A second Christmas in the context of COVID-19 was an inevitable topic in messages delivered by East Cobb ministers to their congregations on Christmas Eve.
But these sermons also broadened the context of the familiar inspirational themes Christians look for when celebrating the birth of Jesus, the formative event of their faith.
“Do you feel like the darkness is winning?” The senior pastor of Mt. Bethel Church, Jody Ray, said, repeating words from the book of Isaiah about how “people who walk in darkness saw a great light.”
“Jesus is the answer,” Ray said. “He is the light and he is the hope for the future.”
After recounting the story of Charles Dickens’ “A Christmas Carol” – written after a long period of religious retreat in England – Ray admitted that “this past year has been difficult”, especially with an ongoing pandemic resurfacing with the Omicron variant.
Economic pain, loss of loved ones, depression and drug addiction were magnified as a result, he said.
“We know what darkness looks like, what it looks like,” he said. “We’ve been there. “
Ray called for a revival of the true spirit of the season, putting aside “secular gibberish” to “bring back what Christmas is”.
At Piedmont Church, Reverend Ike Reighard delivered a similar message, noting how the task of discovering Christ is lost amid the holiday rush of gifts.
“You really find the presence of God in the extraordinary things of history,” said Reighard.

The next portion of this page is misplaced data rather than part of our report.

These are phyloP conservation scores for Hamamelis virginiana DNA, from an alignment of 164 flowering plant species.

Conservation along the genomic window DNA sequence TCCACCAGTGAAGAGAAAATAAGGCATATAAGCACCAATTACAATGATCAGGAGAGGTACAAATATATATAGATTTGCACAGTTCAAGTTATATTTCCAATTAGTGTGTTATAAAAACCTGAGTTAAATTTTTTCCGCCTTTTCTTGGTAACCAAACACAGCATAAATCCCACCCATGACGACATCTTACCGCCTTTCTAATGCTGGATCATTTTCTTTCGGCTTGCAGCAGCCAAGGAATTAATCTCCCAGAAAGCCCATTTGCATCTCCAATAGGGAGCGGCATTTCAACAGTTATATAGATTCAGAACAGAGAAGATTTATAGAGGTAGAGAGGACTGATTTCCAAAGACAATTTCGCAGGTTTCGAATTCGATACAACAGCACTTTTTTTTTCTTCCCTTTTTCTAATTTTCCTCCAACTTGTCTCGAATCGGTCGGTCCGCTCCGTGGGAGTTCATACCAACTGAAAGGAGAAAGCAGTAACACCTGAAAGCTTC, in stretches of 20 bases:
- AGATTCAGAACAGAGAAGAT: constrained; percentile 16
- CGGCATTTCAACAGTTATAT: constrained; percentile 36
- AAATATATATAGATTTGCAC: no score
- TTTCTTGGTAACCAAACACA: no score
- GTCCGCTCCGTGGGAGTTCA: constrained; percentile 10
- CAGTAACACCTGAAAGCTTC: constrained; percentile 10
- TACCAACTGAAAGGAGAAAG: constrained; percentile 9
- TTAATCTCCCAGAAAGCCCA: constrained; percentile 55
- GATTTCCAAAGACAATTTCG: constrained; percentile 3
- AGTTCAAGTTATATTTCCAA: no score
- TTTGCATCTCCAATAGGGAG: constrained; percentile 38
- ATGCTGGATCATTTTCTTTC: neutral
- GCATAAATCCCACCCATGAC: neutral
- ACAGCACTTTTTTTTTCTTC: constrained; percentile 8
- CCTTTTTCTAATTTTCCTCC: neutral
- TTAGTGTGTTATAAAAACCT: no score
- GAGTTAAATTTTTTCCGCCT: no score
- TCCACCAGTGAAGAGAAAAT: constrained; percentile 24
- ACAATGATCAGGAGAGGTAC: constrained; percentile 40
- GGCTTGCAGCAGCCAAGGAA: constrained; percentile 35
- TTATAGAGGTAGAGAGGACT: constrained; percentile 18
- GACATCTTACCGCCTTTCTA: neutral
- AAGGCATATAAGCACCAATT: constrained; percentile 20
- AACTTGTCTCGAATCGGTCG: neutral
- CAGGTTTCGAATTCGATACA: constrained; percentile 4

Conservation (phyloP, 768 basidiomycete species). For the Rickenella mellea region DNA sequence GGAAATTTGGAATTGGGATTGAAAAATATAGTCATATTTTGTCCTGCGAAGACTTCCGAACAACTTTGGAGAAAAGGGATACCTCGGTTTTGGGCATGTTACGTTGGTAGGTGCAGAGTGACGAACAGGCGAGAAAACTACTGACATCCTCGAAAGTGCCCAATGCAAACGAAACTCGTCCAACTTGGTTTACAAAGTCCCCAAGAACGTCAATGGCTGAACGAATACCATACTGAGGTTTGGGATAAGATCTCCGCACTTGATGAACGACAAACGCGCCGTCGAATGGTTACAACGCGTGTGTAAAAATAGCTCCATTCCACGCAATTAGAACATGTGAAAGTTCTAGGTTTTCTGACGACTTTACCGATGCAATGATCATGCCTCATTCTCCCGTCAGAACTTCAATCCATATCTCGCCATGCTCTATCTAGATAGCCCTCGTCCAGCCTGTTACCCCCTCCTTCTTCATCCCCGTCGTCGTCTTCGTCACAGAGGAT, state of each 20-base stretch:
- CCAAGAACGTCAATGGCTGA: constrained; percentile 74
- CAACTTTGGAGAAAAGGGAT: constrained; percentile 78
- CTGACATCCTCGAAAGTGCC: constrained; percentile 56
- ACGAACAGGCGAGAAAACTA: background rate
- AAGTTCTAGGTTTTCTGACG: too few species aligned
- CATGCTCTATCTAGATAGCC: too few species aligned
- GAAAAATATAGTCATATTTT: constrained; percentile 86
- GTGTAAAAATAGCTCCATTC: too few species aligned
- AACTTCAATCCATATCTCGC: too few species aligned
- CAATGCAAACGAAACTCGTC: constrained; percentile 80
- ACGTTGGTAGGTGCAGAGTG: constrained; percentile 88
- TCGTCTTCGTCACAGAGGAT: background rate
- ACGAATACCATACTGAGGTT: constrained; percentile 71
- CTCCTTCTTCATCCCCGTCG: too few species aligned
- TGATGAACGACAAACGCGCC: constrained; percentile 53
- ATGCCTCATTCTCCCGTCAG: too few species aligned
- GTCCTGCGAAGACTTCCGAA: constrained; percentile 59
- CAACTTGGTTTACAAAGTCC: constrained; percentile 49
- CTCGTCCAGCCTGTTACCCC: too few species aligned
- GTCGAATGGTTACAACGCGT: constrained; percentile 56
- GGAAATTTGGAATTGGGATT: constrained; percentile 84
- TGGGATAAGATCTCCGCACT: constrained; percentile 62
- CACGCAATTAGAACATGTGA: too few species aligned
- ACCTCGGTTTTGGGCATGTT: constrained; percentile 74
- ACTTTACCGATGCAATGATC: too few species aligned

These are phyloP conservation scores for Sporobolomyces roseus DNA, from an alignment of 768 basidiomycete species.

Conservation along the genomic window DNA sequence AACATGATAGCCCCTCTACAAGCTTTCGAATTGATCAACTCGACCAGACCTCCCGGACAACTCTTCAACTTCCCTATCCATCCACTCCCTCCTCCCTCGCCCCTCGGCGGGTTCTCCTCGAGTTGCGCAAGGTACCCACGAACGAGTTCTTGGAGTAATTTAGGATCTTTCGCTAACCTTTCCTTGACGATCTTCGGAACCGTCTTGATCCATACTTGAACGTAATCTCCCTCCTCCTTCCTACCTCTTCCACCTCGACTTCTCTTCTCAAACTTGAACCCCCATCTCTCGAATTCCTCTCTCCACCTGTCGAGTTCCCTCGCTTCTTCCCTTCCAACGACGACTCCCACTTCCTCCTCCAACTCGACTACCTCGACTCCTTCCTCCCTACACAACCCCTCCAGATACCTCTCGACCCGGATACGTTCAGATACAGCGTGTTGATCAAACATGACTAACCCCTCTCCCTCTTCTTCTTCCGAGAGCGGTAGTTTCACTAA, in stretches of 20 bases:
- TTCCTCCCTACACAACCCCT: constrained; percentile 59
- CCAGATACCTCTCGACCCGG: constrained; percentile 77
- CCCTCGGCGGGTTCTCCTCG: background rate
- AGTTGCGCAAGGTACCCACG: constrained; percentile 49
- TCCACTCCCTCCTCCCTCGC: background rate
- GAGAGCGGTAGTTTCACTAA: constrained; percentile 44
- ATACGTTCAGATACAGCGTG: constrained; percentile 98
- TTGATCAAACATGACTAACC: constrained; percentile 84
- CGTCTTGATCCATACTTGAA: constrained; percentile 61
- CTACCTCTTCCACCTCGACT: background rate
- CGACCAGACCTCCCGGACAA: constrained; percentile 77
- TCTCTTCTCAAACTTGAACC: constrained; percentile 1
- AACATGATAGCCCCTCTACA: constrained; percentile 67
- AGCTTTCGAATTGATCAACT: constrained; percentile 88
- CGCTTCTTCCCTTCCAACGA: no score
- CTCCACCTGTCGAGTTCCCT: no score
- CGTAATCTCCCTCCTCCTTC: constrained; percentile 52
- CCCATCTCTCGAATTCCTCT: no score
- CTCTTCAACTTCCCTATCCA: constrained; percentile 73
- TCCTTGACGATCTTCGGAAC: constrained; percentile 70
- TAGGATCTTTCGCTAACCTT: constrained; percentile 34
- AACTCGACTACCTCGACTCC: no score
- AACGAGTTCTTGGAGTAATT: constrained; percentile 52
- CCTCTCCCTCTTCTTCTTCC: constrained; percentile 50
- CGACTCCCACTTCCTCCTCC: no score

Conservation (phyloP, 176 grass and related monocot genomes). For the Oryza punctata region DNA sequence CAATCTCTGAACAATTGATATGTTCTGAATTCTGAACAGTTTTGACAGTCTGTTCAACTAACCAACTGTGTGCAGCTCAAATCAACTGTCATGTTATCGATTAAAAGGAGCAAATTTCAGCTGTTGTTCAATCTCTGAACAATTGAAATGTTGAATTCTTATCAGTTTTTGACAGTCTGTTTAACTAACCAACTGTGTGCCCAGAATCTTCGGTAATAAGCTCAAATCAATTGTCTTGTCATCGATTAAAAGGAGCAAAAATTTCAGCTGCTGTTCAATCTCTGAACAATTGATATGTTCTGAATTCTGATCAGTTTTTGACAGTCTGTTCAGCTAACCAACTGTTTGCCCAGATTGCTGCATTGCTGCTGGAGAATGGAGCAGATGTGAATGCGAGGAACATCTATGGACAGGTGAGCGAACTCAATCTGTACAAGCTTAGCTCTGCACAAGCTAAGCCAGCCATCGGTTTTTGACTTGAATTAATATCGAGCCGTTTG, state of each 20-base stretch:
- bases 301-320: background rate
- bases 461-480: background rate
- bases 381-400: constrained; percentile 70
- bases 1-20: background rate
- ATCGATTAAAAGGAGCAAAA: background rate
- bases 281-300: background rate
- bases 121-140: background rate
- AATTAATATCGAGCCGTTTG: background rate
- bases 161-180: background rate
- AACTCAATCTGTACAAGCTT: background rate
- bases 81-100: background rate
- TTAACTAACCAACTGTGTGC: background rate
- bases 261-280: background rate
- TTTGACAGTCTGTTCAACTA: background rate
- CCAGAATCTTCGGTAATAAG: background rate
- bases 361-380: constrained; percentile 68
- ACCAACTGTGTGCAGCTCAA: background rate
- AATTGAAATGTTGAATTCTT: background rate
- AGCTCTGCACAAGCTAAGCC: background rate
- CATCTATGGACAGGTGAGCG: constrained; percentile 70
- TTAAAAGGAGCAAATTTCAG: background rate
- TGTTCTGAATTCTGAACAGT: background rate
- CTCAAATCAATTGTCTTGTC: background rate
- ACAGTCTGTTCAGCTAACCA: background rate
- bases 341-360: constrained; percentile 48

“We look for Christmas in what we want, but we really find it in what we need. “
He also urged his congregation to follow the warnings of the angels to the shepherds in search of the baby Jesus: “Do not be afraid.
“There has been no such upheaval” in American society since World War II, said Reighard in reference to the present day, recounting the economic and health problems, as well as those of children whose young lives and education have also been particularly disrupted.
“God protect you,” Reighard said, noting that there are 365 references in the Bible urging people not to be afraid, one for each day of the year.
At Hope Presbyterian Church, Reverend Martin Hawley also drew inspiration from the book of Isaiah to spread a message of hope and light.
The “King Jesus”, he said, came to earth to take “people soaked in sin like you and me and to fill our hearts with light”.
At the Lutheran Church of the Incarnation, Pastor Uijin Hwang drew inspiration from the birth of Christ from the book of Luke to proclaim that “Jesus Christ broke down the barriers between God and us. He made peace between God and us.
“His death on the cross paved the way for humanity to receive forgiveness and true life without ever being put to death,” he said. “If that’s not real peace, what is it?” “
The past year has also been a difficult one at one of East Cobb’s largest churches.
Ray did not refer The months-long dispute over Mount Bethel with The United Methodist Church who included him when delivering his UMC ministerial credentials.
He has been restrained by Mt. Bethel as he seeks to leave the UMC, but the denomination’s North Georgia Conference has filed a lawsuit in Cobb Superior Court.
In his Christmas Eve message to a congregation that claims more than 9,000 members, Ray conveyed Isaiah’s promises of Jesus’ birth, exclaiming that “this baby was the message.
“He would come like a light and he would change the world and history. If you live this tonight, it will change your life too. “
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